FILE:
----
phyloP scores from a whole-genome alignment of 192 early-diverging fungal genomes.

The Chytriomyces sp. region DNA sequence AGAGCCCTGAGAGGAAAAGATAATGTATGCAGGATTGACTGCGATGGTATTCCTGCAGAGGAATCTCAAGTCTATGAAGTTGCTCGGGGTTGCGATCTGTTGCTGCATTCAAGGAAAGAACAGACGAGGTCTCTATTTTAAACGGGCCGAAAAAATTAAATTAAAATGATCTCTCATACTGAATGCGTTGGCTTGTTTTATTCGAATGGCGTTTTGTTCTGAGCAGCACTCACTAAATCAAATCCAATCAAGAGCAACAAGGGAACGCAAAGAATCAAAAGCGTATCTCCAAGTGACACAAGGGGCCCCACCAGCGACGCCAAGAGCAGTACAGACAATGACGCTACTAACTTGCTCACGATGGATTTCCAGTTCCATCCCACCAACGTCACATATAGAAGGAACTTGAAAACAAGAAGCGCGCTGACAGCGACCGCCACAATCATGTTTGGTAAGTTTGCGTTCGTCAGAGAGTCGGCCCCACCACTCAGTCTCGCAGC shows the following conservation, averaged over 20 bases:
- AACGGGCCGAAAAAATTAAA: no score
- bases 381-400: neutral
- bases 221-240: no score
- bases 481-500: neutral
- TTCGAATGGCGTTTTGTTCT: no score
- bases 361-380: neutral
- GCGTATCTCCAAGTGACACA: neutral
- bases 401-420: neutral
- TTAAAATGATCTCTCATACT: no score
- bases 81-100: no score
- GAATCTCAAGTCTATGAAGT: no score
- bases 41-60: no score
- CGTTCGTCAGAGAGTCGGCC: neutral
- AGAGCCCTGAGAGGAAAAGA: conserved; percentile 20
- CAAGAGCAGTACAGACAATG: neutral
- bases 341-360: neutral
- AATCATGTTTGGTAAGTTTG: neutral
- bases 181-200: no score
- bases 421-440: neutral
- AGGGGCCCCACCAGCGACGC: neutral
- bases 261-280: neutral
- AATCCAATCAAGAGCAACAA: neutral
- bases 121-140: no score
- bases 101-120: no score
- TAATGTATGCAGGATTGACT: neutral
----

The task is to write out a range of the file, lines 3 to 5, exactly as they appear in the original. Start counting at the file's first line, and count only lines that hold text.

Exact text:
- AACGGGCCGAAAAAATTAAA: no score
- bases 381-400: neutral
- bases 221-240: no score